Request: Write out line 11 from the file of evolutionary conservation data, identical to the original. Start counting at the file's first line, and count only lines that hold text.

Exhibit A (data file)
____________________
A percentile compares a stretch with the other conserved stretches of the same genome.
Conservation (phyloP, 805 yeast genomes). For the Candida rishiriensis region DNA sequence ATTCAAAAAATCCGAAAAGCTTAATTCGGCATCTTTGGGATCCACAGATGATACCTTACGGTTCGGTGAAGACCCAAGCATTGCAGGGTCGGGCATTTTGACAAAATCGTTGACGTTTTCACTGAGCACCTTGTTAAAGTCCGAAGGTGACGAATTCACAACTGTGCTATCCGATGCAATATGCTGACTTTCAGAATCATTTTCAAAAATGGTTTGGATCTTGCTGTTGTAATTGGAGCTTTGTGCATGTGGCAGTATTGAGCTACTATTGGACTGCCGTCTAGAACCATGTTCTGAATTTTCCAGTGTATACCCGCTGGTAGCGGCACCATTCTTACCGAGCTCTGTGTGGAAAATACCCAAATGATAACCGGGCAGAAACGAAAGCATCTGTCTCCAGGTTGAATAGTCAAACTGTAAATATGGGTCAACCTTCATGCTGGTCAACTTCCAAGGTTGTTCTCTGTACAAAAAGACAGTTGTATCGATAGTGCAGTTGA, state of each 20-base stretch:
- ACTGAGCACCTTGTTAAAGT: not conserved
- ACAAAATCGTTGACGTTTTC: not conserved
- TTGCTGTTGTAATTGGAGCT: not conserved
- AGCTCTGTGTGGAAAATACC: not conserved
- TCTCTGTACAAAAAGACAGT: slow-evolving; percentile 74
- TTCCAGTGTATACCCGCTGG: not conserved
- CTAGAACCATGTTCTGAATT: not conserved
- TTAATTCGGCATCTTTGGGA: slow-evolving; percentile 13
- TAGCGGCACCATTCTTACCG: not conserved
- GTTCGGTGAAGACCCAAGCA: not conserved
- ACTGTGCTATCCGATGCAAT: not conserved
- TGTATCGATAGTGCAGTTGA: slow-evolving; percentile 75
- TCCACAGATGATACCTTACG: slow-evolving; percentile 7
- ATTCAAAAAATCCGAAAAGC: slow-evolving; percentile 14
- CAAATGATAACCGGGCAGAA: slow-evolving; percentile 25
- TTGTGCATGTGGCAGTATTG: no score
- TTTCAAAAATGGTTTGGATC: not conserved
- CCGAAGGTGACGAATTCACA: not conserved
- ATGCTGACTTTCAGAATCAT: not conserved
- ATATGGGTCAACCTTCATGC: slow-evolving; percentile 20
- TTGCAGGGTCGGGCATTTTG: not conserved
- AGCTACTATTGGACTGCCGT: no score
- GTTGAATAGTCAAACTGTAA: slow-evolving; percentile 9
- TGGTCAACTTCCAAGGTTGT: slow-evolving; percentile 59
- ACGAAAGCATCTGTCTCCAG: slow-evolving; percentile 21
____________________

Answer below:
- TAGCGGCACCATTCTTACCG: not conserved